Emergency laws could be rushed through to help businesses fend off major cyber attacks.

The Federal Parliament’s security and intelligence committee has called for the government’s critical infrastructure bill to be split in half.

It wants urgent measures to equip the government with the powers to defend against major attacks on critical infrastructure to be passed urgently. 

The split would allow additional time for the government and industry to consult on other issues.

Prime Minister Scott Morrison released the nation's new cyber security strategy last year, saying it would give authorities new powers to protect the country's critical infrastructure such as ports, water, power plants, telecommunications and defence industry.

The reforms would require operators of critical infrastructure to pass on information about cyber attacks to the Australian Signals Directorate (ASD) in real time, so that the cyber spy agency could ente their networks to fend off major hacks.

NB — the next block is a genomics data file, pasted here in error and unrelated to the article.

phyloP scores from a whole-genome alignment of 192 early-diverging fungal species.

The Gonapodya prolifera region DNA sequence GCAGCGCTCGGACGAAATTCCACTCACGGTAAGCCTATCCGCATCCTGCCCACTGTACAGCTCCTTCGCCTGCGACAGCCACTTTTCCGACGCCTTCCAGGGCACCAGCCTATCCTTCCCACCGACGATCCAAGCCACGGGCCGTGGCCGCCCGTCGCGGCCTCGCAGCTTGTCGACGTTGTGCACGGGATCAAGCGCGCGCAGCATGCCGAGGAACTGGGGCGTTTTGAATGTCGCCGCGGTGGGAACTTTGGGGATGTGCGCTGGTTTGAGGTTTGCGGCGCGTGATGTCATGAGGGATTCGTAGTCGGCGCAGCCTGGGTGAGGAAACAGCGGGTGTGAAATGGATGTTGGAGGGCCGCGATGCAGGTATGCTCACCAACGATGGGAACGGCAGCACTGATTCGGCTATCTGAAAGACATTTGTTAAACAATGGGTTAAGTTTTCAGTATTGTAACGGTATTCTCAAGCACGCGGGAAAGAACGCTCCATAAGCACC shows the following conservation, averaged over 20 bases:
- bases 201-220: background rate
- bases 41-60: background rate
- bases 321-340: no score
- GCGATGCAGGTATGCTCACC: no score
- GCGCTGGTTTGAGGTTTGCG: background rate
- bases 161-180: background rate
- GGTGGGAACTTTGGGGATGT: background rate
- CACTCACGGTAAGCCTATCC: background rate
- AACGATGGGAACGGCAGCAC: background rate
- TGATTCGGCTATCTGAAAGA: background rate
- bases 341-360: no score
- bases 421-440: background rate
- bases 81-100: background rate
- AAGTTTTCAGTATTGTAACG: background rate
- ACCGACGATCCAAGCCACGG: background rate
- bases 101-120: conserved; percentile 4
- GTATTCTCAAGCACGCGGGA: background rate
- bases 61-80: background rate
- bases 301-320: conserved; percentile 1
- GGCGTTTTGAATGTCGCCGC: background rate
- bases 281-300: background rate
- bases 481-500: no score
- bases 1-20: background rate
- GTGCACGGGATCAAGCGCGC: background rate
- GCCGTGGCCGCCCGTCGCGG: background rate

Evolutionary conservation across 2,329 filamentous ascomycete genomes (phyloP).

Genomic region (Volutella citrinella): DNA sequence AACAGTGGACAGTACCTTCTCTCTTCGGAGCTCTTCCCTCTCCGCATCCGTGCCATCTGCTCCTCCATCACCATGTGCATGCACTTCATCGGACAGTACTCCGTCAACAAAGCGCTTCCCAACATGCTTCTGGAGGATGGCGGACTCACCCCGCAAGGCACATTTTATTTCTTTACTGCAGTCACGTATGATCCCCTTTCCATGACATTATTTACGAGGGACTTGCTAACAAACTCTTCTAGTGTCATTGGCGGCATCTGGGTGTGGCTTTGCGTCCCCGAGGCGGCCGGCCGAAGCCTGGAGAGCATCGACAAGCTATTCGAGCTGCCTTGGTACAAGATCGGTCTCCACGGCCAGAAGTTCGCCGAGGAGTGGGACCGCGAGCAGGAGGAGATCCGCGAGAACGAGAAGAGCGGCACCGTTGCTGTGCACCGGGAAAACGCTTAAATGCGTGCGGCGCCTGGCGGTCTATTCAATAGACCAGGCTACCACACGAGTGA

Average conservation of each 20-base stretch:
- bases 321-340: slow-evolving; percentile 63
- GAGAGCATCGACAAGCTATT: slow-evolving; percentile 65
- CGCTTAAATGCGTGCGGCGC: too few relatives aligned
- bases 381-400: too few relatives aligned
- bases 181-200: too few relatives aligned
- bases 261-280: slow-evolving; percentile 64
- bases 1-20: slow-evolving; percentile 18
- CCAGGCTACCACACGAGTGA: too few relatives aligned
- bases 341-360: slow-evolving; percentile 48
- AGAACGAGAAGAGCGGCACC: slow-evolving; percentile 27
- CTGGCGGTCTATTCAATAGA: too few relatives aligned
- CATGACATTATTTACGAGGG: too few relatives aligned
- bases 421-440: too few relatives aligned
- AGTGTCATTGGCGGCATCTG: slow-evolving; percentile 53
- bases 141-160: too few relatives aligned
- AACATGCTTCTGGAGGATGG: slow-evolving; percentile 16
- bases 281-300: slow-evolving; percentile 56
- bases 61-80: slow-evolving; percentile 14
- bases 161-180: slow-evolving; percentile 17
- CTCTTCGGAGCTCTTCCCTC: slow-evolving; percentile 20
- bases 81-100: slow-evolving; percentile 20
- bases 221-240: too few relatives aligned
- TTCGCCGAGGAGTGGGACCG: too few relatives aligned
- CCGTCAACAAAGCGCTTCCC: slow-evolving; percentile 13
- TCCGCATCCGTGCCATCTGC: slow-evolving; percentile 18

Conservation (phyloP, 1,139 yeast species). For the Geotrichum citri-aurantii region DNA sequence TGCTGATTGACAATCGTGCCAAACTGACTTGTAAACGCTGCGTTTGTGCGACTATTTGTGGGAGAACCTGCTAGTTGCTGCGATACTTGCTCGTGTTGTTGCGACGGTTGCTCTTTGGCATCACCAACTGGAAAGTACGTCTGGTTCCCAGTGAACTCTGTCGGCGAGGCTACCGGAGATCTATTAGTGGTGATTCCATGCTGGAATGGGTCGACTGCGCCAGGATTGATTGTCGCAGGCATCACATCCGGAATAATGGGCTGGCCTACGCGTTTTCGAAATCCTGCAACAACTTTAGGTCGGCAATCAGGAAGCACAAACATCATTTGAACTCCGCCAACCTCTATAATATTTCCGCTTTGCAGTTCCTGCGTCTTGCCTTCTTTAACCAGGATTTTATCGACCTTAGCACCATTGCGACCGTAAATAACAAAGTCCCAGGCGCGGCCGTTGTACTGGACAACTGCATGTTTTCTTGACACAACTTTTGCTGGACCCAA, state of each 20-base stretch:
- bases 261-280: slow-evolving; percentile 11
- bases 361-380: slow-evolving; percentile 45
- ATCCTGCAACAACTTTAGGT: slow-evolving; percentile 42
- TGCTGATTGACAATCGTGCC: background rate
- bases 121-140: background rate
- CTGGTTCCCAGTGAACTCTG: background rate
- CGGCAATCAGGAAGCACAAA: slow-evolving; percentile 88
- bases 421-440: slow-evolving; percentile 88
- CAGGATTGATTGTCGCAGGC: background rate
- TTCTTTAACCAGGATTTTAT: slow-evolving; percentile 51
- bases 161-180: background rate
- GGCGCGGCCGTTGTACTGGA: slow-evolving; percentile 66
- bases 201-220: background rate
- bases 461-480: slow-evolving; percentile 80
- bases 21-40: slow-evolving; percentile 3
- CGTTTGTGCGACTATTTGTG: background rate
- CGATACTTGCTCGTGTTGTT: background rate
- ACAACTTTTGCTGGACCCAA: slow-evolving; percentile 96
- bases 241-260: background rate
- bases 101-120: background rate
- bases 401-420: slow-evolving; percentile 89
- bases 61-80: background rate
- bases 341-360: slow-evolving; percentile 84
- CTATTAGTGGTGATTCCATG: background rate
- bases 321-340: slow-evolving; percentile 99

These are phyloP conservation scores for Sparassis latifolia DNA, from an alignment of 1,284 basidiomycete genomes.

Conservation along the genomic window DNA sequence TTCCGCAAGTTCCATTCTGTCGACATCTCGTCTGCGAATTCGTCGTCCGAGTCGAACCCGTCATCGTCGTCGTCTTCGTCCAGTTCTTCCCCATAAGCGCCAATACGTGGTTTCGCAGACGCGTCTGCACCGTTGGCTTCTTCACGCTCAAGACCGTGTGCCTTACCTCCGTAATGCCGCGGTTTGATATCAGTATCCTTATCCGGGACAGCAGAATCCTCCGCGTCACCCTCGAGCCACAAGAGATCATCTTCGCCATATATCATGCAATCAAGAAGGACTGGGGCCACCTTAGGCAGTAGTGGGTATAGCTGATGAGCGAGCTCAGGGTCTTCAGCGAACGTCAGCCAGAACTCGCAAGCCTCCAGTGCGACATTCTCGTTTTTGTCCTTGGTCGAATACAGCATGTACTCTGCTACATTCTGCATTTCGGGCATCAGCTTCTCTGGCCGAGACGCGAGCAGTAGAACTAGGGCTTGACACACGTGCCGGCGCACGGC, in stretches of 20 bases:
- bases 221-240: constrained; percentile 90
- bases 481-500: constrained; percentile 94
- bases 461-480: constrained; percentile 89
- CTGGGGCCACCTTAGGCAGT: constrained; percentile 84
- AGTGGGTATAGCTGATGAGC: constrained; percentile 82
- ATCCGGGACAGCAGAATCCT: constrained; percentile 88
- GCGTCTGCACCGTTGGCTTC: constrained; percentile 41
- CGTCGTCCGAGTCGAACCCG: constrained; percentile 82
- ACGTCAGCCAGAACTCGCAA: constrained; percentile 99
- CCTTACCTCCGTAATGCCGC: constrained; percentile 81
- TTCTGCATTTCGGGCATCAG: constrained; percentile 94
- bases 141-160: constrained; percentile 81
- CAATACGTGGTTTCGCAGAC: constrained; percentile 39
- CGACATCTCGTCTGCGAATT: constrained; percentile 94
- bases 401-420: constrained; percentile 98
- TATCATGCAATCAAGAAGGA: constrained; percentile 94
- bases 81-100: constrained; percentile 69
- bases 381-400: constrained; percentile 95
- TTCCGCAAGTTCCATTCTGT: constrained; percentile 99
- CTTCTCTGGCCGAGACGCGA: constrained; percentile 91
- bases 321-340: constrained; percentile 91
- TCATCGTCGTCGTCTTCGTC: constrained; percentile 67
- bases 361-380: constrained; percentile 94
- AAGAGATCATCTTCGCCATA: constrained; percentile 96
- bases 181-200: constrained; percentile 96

They will also put new legal duties on company directors to ensure a reasonable standard of cyber security, similar to their responsibility for workplace health and safety.

Under the split proposed by the committee this week, one bill will be used to redefine what is deemed “critical infrastructure” - adding universities, finance and banking, health and the food and grocery sectors, communications, defence industry, energy and transport to the list. 

This bill would include the requirement for companies to cyber attacks and allow the ASD and other agencies to step in to protect networks during or following a significant cyber attack.

Other proposals, such as “positive security obligations” for businesses, would be put in a separate bill under the committee’s plan. This would allow time to address widespread concerns from industry.

Business Council chief executive Jennifer Westacott has welcomed the recommendation for a split, saying it “charts a practical way forward to keep Australia secure while maintaining our ability to attract investment, create jobs and recover from the pandemic”.

Australian Council of Trade Unions secretary Sally McManus has declared that the laws would “attack the basic rights of working people right across the economy” because they would have to endure invasions of privacy through background checks and other security measures.